Julio lives with his father and his mother. He is responsible for making beds and running errands. His father is sometimes employed as a laborer and his mother maintains the home. There are 2 children in the family.
For fun, Julio enjoys soccer, bicycling and playing group games. He attends Bible class, youth group and camp regularly and is in high school where his performance is above average.
Because of your sponsorship, Julio will have new opportunities to learn and grow physically, mentally, and spiritually. Thank you for your concern and prayers.
Julio lives in the jungle community of Macas, home to approximately 20,000 residents. Typical houses are constructed of cement or dirt floors, wood walls and corrugated iron roofs. The primary ethnic group and language is Shuar.
The regional diet consists of maize, bananas, fish, tapioca, beef, plantains and cassava. Common health problems include malnutrition, skin diseases, parasites, malaria, respiratory illnesses and diarrhea. Most adults in Macas work as subsistence farmers and earn the equivalent of $340 per month. This community needs vocational education and employment opportunities.
Your sponsorship allows the staff of La Gran Comisión Student Center to provide Julio with Bible studies, medical checkups, sports, special celebrations, field trips, homework help and academic reinforcement. The center staff will also provide workshops and conferences for the parents or guardians of Julio.
Straddling the equator, Ecuador has two Andes mountain ranges that split it into three zones: the western coastal lowlands, the central Andean highlands and the eastern jungles of the Amazon basin. The lowlands and islands are hot and humid and the highlands are temperate.
The Ecuadorian population is about 25 percent Amerindian and 65 percent mestizo (Amerindian and Caucasian). The remainder is of Spanish or African descent. Most people live in urban settings. Spanish is the official language but many Indians speak Quechua, the language of the Incas, and practice traditional religions. Ninety-five percent of Ecuadorians are Catholic. Compassion works throughout central and western Ecuador.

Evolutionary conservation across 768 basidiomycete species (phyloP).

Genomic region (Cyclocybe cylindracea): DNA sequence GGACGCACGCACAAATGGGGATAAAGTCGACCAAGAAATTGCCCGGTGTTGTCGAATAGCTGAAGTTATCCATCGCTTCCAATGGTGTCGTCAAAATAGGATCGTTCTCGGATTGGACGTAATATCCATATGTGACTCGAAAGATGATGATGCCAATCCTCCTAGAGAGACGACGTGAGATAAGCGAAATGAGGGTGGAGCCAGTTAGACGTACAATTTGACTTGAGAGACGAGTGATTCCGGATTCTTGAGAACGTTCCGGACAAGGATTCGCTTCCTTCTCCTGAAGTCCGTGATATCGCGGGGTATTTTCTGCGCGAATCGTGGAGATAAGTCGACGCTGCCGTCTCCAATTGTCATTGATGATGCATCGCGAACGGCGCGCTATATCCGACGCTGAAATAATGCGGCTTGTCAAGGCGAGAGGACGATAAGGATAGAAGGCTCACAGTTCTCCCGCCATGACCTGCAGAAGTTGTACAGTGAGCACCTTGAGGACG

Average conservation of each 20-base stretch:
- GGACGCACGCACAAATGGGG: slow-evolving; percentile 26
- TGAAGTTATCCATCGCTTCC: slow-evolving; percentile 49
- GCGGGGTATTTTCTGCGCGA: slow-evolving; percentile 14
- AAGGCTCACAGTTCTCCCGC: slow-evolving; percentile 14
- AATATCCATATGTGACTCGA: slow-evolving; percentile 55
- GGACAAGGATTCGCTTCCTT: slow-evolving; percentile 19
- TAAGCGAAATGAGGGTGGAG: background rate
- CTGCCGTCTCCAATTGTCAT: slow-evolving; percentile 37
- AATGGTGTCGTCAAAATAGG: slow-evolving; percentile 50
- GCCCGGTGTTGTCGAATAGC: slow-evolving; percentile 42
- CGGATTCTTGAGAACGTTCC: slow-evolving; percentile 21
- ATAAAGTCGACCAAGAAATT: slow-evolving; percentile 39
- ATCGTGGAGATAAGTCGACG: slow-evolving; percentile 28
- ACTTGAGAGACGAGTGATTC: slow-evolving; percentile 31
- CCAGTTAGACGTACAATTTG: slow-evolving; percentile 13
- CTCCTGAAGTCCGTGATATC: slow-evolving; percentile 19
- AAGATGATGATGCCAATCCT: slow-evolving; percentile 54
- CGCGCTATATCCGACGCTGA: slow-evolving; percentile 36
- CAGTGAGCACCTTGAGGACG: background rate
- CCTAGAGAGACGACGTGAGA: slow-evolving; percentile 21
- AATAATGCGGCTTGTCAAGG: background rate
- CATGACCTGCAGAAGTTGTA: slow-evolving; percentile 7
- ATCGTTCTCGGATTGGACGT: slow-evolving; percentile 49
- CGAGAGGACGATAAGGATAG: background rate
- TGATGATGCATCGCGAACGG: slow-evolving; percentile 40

Spanish conquistador Francisco Pizarro invaded Ecuador, home of the Inca Empire, in 1532 and controlled it within two years. In 1822, Ecuador gained freedom as part of a federation known as Gran Colombia. In 1830, it gained independence as Ecuador.
In recent decades, Ecuador's economy has relied heavily on oil export revenue, so fluctuations in world market prices have a significant economic impact. A drop in world oil prices combined with natural disasters in the late 1990s to drive Ecuador's economy into poverty. In 2000, Congress enacted reforms and adopted the U.S. dollar as legal tender, which helped stabilize the economy. In recent years, however, economic reforms have been reversed, making Ecuador again vulnerable to oil price swings and financial crises. And though Ecuador marked 25 years of civilian governance in 2004, it has been troubled by political instability, including the ouster of the last three democratically elected presidents. Rafael Correa is the current president.
Map of Ecuador
Child's Location: North of Macas